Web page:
Bluffs along the
Mississippi River, just outside Winona
photos by Jamey Guy
Perhaps the most challenging thing about visiting Wabasha is getting there. Not that it’s a hard drive. Quite the opposite. If you’re coming from the Twin Cities, that 75-ish miles to the southeastern Minnesota, Wisconsin-border river town often traces the Mississippi, a shimmery vision from whichever side you travel it.
Now add in all those little towns, shops, forested parks, and such that place their worth on river views. Next thing you know, you’ve stopped for a quick DIY antiques-store crawl in Red Wing, a leg-stretching hike at Frontenac State Park, and maybe a pint at Reads Landing Brewing Company.
So, yeah. It can be tough to keep your eyes on the prize.
My road-giddy family and I, for example, barely make it out of the metro proper before indulging in the wilderness exhibits at the Great River Road Visitor & Learning Center, surrounded by native and butterfly gardens on a Prescott, Wisconsin, blufftop. Back in the minivan, armed with a detailed map and a few Wabasha-area recommendations, it’s time to put pedal down and declare the view the attraction. Meaning I urge the kids, ages 5 and 7, to act appropriately amazed by our national bird soaring above America’s second longest river, while I resist the call of so many art galleries and pie shops.
LARK’s mini-golf course
Our reward, just a few miles south of Wabasha, is LARK Toys—a somewhat misleading name on account of all its non-toy attractions. There’s a fantastical basswood carousel, hand-carved on site over a period of nine years; an 18-hole outdoor mini-golf course with waterfalls and a play-through bluff; a cafe; a fudge shop; and a hall of not-for-sale collectible toys—nostalgia triggers for children of the ’80s include Frogger and Donkey Kong cartridges and Castle Grayskull. I spotted grown adults there without so much as an infant in tow for justification. All the many toys LARK makes and sells are cool, too. They’re mostly battery-free, grouped by type, and arranged in linked-together rooms with testers waiting. And if you, say, fall into heated competition in the game-and-puzzle room for the better part of an hour, no one blinks an eye. Do peek into the onsite toy-making shop, staffed by two woodworkers my kids may now believe are Santa’s backup elves.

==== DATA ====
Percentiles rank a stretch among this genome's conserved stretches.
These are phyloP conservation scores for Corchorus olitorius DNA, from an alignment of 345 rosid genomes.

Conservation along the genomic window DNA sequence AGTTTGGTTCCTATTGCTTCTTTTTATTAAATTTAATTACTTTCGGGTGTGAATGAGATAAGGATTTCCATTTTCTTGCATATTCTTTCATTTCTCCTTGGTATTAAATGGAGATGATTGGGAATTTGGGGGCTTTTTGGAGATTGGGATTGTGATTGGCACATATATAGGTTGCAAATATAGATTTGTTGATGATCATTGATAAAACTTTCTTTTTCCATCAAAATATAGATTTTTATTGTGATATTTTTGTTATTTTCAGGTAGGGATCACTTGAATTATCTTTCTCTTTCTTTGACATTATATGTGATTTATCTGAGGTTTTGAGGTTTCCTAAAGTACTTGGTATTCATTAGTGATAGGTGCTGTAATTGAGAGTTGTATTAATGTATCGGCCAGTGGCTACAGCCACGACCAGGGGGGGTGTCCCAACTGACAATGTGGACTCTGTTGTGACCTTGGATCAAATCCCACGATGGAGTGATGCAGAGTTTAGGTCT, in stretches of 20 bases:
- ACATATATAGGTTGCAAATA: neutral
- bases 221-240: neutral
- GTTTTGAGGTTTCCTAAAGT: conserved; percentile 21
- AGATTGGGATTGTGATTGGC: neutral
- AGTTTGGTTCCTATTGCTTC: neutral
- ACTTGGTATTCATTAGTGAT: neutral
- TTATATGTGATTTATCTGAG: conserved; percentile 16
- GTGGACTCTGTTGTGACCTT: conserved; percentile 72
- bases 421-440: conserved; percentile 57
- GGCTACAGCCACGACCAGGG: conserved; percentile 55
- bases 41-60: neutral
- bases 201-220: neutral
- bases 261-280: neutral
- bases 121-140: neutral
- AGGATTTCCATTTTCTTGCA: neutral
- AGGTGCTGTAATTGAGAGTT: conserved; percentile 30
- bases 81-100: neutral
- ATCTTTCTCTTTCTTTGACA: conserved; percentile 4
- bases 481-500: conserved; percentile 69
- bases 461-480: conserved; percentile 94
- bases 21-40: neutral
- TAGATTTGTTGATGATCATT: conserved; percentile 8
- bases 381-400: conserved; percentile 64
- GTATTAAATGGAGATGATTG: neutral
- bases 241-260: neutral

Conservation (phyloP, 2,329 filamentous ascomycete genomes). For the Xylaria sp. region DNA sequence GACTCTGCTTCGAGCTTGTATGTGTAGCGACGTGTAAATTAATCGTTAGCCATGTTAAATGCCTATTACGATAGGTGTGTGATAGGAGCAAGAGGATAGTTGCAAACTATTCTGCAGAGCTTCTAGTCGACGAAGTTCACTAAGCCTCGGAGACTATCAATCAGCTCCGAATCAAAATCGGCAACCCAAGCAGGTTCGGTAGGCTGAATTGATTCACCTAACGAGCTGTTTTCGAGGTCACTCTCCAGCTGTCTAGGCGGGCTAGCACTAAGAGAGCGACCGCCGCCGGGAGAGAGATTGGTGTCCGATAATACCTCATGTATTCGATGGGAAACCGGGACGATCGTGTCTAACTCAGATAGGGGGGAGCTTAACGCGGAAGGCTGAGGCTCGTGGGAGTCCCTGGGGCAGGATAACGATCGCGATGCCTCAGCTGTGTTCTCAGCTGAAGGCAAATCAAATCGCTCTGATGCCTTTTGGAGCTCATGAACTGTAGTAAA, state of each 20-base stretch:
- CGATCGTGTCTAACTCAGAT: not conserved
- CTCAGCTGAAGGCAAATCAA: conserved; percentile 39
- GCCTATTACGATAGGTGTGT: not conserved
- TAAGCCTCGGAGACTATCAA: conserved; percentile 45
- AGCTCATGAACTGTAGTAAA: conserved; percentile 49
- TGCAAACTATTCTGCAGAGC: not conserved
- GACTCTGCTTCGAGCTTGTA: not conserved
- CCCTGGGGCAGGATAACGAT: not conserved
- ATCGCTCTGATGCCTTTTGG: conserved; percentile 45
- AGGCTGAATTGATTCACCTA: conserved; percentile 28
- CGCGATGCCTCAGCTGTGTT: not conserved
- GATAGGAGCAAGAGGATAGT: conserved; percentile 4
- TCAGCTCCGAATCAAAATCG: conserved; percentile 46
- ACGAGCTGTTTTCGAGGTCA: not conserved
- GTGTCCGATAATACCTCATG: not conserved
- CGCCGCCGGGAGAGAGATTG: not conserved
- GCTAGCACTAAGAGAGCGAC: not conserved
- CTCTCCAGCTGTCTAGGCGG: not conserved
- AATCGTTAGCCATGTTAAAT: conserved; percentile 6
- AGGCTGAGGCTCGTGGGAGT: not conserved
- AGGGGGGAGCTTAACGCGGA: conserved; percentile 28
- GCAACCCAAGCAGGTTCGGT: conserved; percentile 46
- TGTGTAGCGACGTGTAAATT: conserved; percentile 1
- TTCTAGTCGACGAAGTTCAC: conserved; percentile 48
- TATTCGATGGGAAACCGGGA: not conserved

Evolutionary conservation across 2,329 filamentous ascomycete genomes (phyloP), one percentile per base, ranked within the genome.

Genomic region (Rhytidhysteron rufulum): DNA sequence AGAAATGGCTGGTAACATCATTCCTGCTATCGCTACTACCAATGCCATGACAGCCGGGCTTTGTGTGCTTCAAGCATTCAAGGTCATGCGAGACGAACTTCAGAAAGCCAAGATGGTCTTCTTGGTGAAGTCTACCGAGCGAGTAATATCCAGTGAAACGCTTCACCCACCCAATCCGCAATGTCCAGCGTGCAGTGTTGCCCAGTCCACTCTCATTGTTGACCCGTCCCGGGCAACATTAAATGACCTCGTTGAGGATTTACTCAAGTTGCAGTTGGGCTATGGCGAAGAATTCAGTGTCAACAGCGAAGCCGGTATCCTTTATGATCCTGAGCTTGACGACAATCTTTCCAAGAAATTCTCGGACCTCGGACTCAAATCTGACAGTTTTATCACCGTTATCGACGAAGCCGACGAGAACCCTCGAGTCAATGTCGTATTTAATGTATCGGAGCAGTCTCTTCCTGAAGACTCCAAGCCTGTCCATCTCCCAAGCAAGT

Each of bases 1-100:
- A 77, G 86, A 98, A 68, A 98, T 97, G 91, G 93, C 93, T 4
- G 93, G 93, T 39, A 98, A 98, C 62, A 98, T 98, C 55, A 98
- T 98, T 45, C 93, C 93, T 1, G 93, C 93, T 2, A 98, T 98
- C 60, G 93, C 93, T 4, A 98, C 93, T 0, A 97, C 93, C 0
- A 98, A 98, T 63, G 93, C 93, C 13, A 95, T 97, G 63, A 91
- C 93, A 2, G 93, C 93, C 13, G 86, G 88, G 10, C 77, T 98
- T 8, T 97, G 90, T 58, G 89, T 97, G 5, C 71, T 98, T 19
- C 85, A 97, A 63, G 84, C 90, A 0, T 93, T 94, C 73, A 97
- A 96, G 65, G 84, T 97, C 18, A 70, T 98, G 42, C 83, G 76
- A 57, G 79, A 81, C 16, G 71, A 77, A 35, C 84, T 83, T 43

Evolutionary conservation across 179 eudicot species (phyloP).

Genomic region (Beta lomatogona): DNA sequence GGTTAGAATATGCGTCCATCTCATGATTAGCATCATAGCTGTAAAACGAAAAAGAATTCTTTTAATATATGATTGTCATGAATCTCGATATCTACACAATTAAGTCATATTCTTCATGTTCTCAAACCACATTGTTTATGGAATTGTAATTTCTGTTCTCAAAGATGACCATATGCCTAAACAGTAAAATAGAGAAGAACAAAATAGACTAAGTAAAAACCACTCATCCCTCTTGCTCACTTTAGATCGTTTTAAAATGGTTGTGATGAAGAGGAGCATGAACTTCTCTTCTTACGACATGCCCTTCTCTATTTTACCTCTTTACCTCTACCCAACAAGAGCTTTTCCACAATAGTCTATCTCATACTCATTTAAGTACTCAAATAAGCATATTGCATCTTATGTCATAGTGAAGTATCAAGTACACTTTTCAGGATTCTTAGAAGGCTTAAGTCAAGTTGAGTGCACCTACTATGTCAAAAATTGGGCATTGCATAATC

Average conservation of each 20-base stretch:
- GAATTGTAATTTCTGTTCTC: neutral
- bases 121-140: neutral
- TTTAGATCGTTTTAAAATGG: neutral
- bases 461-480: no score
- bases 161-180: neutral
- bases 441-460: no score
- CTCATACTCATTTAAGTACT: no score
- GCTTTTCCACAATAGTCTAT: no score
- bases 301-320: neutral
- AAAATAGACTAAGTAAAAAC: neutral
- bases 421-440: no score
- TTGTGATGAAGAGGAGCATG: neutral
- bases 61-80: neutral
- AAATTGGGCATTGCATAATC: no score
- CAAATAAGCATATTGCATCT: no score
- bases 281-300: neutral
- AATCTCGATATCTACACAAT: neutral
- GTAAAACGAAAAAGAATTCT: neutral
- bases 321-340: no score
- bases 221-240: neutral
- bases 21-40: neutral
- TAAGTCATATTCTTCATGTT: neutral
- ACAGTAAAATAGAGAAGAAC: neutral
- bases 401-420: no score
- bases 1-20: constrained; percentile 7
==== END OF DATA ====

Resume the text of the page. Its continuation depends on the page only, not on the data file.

We backtrack the 10 minutes to Wabasha to check into the AmericInn, a more personalized version of the usual chain, with Grumpy Old Men movie posters and a little two-shelf gift shop with crafts and stuffed animals that spill out into the lobby.
Slippery’s, the inspiration for the watering hole featured in Grumpy Old Men
Then we grab dinner downtown, a mile away, at Slippery’s Tavern & Restaurant, known for inspiring the watering hole featured in Grumpy Old Men. Exactly zero of that movie’s scenes were filmed in Wabasha, though it was set in and inspired by the town and so has been appropriately co-opted. It plays on a loop near the hostess-station, but on mute, with deference to Aerosmith and Tom Petty overhead. Locals talk Twins at the split-log bar while the kids and I, sitting window-side, watch the sun lower into the Mississippi and enjoy the walleye. At the eatery’s gift shop, my 5-year-old daughter falls in love with a baseball cap emblazoned with the words, “Grumpy Old Man.” Of course I do, too.
A handler at Wabasha’s National Eagle Center
In the morning, we walk around downtown Wabasha’s three main blocks before heading to one of the daily 45-minute programs at the National Eagle Center. It’s an exhibit-packed, 15,000-square-foot, two-story building with a brick face and two walls made of glass that showcase the Mississippi, where about 40 resident eagles make treetop nests and hundreds more flock in winter, to fish in the running river.
Every folding chair in room is taken, with visitors from as far away as Germany. Naturalist Scott Mehus has shown the center’s resident eagles off to Today Show audiences and knows how to hold a room, passing around handling gloves and other visual aids, inviting kids up to measure their own “wingspan,” and dropping max amounts of eagle knowledge (the fact that one could easily spot a rabbit on the hillside across the river in Wisconsin, and they’re so sensitive to lead that even a speck left behind from a hunter’s bullet or angler’s lure can mean death).
Toward the end, a handler brings in Was’aka, blind in one eye and unable to hunt, who repeatedly refuses a bit of rabbit and sizes up the crowd. Afterward, he returns to his perch in the glass-walled room alongside the four other “eagle ambassadors,” whose injuries and health problems have led to their residence here, with no barrier between them and the tens of thousands of visitors who file by each year.
The pretty patio at the Nelson Cheese Factory
Just across the river, the century-old Nelson Cheese Factory, in ivy-blanketed brick building, no longer makes cheese, but it does sell plenty of it—on plates alongside glasses of wine; pre-packaged to go; in deli sandwiches; and topping personal pizzas (on weekends). The ice-cream cones are popular, too. Definitely buzz over if you’re operating out of Wabasha, or stop in before you take the Wisconsin way home. Just remember that it’s only one of many Wabasha-area destinations, lest an umbrella-topped table in the courtyard suck you in.